Thousands of Shiites marched in Karbala, Iraq, on Tuesday to mark the Muslim holiday of Ashura. According to a report in Reuters, men "cut their scalps with daggers and whipped their backs with chains." Can a Shiite self-mutilate any way he wants?
In a sense. A subset of male Shiites injure themselves on Ashura to represent their grief over the martyrdom of Hussein, grandson of the prophet, at the hands of the Ummayad army in 680. These people engage in violent rituals such as pounding their chests with their fists, lacerating their scalps with a knife or machete, or self-flagellation with a zanjeer—five blades connected to a wooden handle by steel chain. But none of these forms of expression is sanctioned by mainstream religious authorities; most prominent Shiite clerics object to all forms of self-mutilation, since it has no basis in early religious history and appears barbaric to outsiders.
Annual processions mourning the death of Hussein became common in the eighth century, but self-mutilation did not become part of the ritual until the 15th century. A piece of apocrypha explains the practice: According to some, Hussein's sister Zainab, overcome with grief at the sight of her brother's severed head, banged her head bloody against her saddle post.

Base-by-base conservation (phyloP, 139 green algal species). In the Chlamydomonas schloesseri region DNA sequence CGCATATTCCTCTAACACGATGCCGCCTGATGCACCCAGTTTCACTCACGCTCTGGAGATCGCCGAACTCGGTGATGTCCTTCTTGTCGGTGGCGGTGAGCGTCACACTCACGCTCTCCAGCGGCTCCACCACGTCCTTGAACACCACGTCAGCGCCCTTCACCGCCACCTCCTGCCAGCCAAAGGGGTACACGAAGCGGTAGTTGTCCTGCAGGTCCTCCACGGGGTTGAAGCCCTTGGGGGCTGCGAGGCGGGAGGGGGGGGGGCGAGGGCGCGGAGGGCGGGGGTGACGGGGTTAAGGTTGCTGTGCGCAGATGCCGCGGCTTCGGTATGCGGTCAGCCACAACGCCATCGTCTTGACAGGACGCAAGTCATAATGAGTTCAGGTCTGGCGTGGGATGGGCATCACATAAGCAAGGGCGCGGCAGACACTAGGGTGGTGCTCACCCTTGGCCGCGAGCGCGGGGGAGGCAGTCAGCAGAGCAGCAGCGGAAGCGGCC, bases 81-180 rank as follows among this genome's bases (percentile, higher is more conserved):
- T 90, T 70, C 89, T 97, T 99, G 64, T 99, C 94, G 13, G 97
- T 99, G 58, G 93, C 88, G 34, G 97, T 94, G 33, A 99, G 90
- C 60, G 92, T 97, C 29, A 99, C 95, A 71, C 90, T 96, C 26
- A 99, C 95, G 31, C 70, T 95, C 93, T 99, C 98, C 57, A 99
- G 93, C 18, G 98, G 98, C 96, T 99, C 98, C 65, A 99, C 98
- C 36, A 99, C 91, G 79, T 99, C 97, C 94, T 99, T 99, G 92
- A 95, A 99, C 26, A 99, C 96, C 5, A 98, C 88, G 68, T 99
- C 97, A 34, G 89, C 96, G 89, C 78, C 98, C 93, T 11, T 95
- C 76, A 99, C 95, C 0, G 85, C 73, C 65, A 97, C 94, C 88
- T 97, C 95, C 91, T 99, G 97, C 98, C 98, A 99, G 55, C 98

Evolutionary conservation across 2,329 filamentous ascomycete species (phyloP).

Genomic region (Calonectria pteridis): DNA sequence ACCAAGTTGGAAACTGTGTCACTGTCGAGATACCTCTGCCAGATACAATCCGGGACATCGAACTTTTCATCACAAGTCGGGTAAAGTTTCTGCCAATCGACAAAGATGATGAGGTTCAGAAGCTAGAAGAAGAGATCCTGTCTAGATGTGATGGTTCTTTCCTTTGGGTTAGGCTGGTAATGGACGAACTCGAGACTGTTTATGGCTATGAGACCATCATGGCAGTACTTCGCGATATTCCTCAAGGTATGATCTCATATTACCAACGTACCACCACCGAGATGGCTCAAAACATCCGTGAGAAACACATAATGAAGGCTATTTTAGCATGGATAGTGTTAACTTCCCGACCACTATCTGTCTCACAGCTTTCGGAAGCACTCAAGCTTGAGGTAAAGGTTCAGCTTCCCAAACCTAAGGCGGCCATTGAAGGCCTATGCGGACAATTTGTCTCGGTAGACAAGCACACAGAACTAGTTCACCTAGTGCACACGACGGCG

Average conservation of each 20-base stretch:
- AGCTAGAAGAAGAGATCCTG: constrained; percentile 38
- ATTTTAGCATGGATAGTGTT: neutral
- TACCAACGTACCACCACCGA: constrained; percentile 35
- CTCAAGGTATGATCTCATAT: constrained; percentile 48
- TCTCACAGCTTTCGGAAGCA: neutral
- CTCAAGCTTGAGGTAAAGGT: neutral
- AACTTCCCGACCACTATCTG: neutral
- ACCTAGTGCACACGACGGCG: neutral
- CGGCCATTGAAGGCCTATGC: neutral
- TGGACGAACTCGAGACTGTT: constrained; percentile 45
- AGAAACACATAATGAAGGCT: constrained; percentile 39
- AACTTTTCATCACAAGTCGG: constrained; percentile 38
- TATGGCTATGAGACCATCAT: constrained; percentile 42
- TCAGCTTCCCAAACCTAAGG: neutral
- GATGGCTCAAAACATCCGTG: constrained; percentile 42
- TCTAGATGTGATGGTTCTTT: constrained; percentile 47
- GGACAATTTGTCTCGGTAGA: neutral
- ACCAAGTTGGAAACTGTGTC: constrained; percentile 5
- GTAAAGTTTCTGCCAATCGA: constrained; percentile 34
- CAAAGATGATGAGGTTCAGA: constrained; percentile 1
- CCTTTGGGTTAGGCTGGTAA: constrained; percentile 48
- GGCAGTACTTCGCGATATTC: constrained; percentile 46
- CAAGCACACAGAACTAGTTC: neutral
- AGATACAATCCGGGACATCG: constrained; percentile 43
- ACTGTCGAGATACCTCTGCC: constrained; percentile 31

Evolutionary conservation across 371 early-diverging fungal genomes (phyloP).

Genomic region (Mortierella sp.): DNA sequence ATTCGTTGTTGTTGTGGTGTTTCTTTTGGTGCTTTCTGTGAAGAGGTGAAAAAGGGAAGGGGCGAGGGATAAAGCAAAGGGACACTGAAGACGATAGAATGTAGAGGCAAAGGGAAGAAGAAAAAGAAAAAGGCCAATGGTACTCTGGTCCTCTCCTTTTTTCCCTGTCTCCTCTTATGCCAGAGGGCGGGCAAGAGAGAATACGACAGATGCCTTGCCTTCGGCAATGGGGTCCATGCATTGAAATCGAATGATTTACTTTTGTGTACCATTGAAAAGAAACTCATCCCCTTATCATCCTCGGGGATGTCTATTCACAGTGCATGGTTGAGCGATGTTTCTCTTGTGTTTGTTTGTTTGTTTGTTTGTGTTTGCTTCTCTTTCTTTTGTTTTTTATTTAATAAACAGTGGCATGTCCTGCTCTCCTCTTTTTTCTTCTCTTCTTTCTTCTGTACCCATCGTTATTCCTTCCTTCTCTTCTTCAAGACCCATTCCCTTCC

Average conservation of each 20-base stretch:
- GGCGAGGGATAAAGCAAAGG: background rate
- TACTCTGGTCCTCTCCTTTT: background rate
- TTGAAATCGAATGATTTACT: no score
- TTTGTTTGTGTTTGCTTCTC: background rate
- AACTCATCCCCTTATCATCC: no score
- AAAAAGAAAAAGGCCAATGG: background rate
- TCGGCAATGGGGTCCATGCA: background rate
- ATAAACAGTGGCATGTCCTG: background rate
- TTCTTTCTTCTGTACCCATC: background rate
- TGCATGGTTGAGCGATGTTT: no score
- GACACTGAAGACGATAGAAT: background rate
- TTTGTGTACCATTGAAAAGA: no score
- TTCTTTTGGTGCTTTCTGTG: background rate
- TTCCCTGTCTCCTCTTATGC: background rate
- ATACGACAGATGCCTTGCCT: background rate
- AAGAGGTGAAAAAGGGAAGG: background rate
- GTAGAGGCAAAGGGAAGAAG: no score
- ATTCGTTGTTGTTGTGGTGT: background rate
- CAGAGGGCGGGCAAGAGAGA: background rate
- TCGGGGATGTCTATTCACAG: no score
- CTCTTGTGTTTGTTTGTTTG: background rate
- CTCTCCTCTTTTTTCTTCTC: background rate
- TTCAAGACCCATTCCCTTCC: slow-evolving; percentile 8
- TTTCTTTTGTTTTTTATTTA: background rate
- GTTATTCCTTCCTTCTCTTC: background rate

Variations in method and degree of brutality exist. Some older Muslims accept self-flagellation but feel it has become too showy and gruesome: The modern zanjeer blades have two sharp edges rather than one, drawing much more blood than the traditional versions. Some participants shun the blades altogether and use the chains alone. Many South Asian Shiites hold razors between their fingers while slapping their chests. Individual mourners have developed altogether novel practices, including hanging weights from a body piercing.
Not all Ashura mourning rituals are violent. The less painful traditions include prolific weeping, wearing black, reciting mournful poetry, passion plays, somber music concerts, and fasting. In South Asia, it is traditional to build an ornate casket and carry it to the sea.
Ayatollah Khamenei of Iran issued a fatwa against self-mutilation in 1994, and Ayatollah Ali al-Sistani, Iraq's most prominent cleric, has issued statements suggesting ambivalence about the practice. Some flagellation enthusiasts rejected the pronouncements entirely or claimed they prohibited only the cutting of the scalp with swords. Others accepted the fatwa and redirected their efforts toward more socially productive acts like Ashura blood drives. Over time, most clerics have muted their criticism, as many Shiites' devotion to the practice has been too strong to break.
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Explainer thanks Mahmoud Ayoub of Temple University.
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